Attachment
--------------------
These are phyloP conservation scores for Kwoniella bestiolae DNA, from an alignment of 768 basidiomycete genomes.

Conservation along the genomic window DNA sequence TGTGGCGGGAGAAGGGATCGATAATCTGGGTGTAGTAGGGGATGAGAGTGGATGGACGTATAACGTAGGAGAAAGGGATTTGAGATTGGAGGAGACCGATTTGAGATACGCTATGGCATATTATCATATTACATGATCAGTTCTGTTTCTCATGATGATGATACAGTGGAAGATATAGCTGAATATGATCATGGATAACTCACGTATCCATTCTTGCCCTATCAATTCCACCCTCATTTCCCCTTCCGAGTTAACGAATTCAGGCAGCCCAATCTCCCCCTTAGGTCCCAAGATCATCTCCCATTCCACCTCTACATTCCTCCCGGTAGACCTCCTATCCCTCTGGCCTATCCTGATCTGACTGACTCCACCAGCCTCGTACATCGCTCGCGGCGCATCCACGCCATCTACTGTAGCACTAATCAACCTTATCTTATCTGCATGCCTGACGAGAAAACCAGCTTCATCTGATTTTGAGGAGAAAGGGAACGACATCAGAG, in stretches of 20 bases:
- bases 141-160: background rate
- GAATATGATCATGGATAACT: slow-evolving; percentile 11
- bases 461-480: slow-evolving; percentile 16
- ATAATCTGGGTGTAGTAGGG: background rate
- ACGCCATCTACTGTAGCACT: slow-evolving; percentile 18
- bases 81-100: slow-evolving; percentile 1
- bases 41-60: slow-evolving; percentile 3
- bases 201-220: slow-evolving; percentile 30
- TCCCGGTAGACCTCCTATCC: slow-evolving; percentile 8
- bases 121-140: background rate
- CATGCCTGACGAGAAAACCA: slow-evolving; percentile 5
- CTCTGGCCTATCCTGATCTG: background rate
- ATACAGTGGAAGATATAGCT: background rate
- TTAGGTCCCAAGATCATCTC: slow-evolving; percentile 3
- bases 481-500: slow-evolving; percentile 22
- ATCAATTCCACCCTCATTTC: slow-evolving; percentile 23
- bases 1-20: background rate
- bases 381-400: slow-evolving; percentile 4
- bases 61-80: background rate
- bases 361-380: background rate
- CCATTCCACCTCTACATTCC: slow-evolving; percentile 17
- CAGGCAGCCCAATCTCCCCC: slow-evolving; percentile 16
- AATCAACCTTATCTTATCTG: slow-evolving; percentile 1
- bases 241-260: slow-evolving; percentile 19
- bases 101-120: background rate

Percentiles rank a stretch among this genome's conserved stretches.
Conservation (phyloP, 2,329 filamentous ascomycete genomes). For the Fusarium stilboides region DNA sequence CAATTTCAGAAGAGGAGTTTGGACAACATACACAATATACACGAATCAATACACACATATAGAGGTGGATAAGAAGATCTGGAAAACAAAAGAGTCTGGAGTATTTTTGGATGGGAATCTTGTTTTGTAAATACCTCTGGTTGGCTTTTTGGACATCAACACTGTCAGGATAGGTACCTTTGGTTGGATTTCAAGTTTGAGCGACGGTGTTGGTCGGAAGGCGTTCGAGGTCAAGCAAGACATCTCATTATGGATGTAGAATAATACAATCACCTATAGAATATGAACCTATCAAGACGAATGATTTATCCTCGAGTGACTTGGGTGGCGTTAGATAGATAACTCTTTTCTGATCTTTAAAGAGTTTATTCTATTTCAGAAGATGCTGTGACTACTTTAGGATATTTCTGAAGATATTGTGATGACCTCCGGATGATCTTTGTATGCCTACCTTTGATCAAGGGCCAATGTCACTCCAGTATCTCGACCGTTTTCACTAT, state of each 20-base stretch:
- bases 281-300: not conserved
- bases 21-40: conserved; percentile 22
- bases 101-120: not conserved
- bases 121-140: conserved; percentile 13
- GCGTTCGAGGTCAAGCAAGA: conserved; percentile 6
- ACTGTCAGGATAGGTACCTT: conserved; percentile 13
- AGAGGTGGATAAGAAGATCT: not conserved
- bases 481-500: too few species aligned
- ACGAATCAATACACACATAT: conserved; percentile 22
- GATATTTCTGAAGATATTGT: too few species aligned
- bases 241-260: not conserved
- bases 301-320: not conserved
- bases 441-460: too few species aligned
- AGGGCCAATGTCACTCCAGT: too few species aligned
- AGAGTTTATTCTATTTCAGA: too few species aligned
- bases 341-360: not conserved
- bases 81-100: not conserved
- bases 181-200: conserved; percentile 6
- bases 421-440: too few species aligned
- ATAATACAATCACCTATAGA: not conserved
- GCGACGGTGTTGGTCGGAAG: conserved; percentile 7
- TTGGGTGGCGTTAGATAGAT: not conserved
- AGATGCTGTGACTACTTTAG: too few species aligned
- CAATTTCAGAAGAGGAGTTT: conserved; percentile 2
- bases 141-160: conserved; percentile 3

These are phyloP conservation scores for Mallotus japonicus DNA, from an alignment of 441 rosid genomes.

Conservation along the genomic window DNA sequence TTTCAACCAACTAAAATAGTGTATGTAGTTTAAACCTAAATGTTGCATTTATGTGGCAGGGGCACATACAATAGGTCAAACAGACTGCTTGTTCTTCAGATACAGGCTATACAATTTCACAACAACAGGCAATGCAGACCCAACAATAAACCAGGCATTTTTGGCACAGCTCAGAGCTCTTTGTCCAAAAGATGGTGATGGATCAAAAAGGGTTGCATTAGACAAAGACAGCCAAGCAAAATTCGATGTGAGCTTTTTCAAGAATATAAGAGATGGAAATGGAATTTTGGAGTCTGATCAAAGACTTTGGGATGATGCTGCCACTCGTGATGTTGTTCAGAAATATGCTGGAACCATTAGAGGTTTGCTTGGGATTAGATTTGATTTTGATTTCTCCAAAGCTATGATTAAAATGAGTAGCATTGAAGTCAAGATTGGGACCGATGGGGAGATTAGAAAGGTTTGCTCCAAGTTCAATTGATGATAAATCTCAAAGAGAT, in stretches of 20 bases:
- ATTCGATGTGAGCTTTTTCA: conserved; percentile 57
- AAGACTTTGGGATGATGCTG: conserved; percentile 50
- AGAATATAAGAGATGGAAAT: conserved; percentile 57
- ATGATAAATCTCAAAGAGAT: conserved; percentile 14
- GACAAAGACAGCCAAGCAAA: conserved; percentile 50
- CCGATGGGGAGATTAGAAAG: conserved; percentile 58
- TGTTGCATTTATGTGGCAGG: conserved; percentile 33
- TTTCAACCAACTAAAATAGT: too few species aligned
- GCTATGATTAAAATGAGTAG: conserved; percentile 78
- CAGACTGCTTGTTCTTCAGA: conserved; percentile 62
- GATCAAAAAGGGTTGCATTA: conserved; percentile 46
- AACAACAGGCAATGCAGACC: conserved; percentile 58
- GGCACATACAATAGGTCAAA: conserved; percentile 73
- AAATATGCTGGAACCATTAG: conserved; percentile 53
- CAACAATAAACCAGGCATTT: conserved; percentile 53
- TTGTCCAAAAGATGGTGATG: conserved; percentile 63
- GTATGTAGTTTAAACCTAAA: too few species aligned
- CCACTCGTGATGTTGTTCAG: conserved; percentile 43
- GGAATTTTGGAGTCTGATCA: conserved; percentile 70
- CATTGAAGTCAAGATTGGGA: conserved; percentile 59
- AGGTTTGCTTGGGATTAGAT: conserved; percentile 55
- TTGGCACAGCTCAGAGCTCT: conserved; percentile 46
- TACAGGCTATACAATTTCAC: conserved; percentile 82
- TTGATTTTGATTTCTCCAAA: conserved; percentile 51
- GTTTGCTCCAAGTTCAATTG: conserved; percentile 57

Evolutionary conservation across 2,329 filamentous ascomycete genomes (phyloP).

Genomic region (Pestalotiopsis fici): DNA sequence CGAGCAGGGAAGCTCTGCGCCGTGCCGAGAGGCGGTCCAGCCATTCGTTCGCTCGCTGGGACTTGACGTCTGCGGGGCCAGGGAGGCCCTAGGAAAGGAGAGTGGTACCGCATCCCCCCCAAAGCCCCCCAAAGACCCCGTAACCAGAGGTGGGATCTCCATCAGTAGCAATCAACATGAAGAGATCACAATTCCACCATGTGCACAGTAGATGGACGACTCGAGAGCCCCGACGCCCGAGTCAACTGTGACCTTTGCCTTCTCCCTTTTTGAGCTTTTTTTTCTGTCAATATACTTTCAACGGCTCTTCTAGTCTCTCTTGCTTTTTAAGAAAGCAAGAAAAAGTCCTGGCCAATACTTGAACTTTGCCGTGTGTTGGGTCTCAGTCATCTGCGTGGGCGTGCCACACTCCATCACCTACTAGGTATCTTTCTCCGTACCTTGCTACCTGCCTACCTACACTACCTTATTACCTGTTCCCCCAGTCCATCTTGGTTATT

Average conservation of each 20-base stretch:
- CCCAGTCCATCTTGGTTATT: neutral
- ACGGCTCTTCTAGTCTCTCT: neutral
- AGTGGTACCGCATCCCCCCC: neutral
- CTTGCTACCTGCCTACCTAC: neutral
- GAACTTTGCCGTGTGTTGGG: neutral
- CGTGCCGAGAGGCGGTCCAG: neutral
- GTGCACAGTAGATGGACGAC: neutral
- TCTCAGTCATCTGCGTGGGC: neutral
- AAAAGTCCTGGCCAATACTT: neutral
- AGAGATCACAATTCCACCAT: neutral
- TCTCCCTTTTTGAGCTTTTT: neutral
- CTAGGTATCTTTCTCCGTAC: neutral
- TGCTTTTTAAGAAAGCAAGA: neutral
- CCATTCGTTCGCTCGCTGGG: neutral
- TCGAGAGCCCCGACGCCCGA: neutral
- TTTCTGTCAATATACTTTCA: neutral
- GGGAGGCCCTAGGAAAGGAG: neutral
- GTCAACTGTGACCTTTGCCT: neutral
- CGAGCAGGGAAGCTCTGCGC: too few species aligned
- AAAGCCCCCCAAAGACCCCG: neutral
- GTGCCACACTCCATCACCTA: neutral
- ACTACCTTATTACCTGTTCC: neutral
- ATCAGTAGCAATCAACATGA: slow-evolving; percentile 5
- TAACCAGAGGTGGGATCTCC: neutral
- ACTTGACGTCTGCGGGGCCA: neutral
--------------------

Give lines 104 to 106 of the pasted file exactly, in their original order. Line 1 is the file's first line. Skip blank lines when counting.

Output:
- AAAGCCCCCCAAAGACCCCG: neutral
- GTGCCACACTCCATCACCTA: neutral
- ACTACCTTATTACCTGTTCC: neutral